The testimony of Bates, a witness for plaintiff, shows that during this same month, from July 14 to August 14, 1883, 123 to 125 inches of water actually flowed in the ditch of plaintiff, which was a larger quantity than the court finds it was entitled to receive, for which l'eason, as we suppose, it was found plaintiff was not damaged.
The apparent discrepancy in the finding that defendants only permitted +0 inches of water to flow during the month indicated, while plaintiff was, in fact, using a much larger quantity, is explained by the testimony of defendant Frey and others, from which it appears that while defendants denied the right of plaintiff to over 40 inches of water, they in practice allowed a larger quantity to flow, when they were not using it themselves, and that plaintiff was in the habit of taking it, without reference to the claim of defendants. In other words, the defendants denied plaintiff's right to any quantity of water exceeding 40 inches, and sought to deprive her of all above that quantity; hence the sixth and seventh findings. They did not succeed in depriving her of the water, as they sought to do, and she was not damaged; hence the eighth finding.
The findings are not as clear and explicit as they might have been, but we cannot see that injustice has been done the plaintiff. The
decree in plaintiff's favor entitled her to costs of the action; therefore the question of her right to nominal damages was of no practical importance in the case. Chambers v. Frazier, 29 Ohio St. 362.
The testimony tends to show that the appropriation of the water by defendants and their grantors was for mining purposes generally, to be used at various points. Under such circumstances, the sition of plaintiff, that “the right to the use of water for mining purposes ceases with the exhaustion of the mine for which it was appropriated,” has no application.
We find nothing in the errors of law assigned to warrant a reversal of the judgment or order denying a new trial, and are of opinion they should be affirmed.
We concur: FOOTE, C.; BELCHER, C. C.
BY THE COURT. For the reasons given in the foregoing opinion the judgment and order are affirmed.
(67 Cal. 483)
AXTELL v. GERLACH. (No. 9,644.)
Filed September 25, 1885. 1. Tax SALE_VALIDITY-UNLAWFUL CHARGE.
If, at a tax sale, property is sold for a greater sum, by one dollar, than was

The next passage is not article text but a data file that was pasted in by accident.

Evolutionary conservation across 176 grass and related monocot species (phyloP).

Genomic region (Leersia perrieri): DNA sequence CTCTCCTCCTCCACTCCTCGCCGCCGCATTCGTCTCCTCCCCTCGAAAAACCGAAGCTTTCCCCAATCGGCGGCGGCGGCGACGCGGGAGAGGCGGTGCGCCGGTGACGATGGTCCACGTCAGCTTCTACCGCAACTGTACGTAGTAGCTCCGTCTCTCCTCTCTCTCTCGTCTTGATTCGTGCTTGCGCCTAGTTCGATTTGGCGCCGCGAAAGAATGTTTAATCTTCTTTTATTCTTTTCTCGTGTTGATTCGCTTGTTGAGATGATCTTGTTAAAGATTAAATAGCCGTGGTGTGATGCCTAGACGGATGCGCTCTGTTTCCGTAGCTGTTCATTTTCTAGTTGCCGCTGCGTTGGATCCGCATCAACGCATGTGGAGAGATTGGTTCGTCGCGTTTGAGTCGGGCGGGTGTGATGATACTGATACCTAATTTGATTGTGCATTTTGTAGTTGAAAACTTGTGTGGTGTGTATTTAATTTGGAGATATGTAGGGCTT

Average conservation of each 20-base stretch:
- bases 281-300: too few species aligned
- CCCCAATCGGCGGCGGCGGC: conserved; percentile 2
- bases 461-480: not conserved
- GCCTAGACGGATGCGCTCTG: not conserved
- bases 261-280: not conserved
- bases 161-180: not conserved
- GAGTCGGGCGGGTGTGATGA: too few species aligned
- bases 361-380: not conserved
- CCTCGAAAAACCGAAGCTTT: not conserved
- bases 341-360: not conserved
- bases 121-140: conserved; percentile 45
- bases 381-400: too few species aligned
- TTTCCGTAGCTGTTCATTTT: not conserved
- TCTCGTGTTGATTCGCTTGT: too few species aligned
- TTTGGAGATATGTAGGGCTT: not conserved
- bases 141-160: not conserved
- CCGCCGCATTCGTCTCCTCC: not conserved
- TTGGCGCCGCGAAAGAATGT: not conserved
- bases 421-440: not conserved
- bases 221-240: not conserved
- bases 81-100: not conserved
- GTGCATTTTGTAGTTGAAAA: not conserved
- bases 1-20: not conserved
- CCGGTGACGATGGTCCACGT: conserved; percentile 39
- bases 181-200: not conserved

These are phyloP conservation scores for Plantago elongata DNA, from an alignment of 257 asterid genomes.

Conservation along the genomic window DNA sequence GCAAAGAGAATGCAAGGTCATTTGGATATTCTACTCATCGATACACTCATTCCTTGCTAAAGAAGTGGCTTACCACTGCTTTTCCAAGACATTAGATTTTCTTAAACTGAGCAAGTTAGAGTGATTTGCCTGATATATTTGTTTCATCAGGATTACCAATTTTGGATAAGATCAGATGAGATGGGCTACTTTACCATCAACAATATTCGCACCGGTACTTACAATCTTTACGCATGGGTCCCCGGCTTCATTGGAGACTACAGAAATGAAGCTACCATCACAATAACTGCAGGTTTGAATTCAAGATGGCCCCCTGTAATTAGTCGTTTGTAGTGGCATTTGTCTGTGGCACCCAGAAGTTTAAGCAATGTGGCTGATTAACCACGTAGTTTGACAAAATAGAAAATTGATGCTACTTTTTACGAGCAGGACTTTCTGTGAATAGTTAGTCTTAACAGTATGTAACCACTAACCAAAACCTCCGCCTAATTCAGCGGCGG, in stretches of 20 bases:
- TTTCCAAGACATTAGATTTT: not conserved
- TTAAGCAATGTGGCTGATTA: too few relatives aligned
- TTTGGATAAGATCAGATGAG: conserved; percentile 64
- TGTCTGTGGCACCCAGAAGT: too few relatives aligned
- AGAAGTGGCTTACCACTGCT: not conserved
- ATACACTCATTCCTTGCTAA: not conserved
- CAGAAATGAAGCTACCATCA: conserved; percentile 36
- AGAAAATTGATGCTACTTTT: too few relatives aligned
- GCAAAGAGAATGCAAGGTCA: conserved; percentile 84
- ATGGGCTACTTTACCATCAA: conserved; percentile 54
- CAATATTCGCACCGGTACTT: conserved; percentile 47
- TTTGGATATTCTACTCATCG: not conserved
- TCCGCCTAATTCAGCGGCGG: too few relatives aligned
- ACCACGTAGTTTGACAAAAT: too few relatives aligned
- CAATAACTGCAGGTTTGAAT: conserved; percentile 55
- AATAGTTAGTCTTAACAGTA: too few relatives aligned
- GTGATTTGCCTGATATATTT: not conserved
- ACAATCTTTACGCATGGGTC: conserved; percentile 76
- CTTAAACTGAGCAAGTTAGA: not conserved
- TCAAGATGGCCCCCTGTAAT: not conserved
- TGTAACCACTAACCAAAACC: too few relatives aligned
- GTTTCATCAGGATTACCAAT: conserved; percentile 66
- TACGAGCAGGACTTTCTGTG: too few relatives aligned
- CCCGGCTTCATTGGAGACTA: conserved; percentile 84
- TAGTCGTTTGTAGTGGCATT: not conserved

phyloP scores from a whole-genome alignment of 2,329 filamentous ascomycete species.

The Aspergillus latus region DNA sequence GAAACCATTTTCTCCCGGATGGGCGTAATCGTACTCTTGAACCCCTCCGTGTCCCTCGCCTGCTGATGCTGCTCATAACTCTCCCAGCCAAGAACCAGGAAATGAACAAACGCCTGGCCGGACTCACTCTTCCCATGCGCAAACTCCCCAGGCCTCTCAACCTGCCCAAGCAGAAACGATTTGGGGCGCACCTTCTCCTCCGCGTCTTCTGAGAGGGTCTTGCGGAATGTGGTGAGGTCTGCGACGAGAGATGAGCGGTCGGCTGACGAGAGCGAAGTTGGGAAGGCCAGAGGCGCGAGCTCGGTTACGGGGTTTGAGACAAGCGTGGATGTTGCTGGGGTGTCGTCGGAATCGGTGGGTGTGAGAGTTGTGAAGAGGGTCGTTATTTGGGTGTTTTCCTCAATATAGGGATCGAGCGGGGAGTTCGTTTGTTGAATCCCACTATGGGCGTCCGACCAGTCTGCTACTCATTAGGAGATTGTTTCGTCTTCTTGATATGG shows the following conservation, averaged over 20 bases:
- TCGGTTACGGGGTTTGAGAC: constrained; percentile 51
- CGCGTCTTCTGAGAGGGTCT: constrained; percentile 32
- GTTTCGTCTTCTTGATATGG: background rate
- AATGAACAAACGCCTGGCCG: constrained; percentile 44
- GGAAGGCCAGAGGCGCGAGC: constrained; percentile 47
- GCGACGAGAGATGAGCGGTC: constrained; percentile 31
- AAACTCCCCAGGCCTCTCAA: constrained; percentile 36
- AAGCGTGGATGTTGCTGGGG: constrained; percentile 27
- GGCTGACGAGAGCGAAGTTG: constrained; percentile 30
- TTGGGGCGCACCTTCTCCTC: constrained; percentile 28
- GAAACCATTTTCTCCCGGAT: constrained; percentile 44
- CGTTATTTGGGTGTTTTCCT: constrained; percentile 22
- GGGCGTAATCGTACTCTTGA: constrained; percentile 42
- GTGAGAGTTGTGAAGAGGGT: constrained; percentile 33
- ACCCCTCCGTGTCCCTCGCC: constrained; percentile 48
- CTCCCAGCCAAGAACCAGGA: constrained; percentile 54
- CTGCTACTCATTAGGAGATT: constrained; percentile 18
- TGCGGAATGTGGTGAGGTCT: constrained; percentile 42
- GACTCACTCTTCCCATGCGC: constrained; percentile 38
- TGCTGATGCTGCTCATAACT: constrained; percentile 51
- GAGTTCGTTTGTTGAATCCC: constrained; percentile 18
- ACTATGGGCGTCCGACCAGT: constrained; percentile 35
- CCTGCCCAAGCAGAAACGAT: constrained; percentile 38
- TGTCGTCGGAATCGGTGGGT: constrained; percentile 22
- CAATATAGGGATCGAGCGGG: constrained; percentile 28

authorized by law, the tax sale is void. 2. SALE FOR DELINQUENT Taxes—VALIDITY OF CHARGES.
The California act of 1880 for the protection of lands from overflow, other than swamp lands, does not authorize charges of 50 cents for preparing a de
linquent list, or 50 cents for certificate of sale. 3. Tax DEED-VALIDITY--INJUNCTION TO RESTRAIN MAKING.
Where a tax sale is void because made for a sum greater than that authorized
by law, an injunction will lie to restrain the making of a deed thereon. 4. Tax SALE-VOID CERTIFICATE-ACTION TO QUIET TITLE-INJUNCTION.
An action to quiet title against and to cancel a void certificate of sale for taxes may be maintained, and if in such action an injunction be granted against the making of a tax deed, the judgment will not be reversed. Code Civil Proc. Cal. $ 738. Commissioners' decision. Department 1. Appeal from superior court, San Joaquin county. J. C. Campbeli and D. S. & S. L. Terry, for appellants. J. B. Hall and W. L. Dudley, for respondents.
Foote,•C. Action to quiet title. Appeal from a judgment made therein. The certificate of sale issued by the tax collector was properly ordered to be canceled. The sale was void, because the land was sold for a sum greater, by one dollar, than was authorized by law. Harper v. Rowe, 53 Cal. 236; Treadwell v. Patterson, 51 Cal. 637. There was nothing in the law which imposed a tax in invitum upon property which gave the right to charge this additional sum, viz. : 50 cents for cost of preparing a delinquent list, and 50 cents for cost of certificate of sale. See “Act to provide for the protection of lands from
overflow other than lands recognized as swamp lands,” (St. 1880, c. 128, p. 227.) These two charges were not authorized as a part of the manner in which the sale was ordered to be made. Section 9 of of said act, and Bucknall v. Story, 36 Cal. 67. And, further, that act itself, in section 11, makes express provision for the payment of the tax collector, and does not seem to contemplate that the landowner, or his property, shall be responsible therefor. And the chaser was not entitled to a decree ordering the land-owner to reimburse him for money paid out. Harper v. Rowe, supra.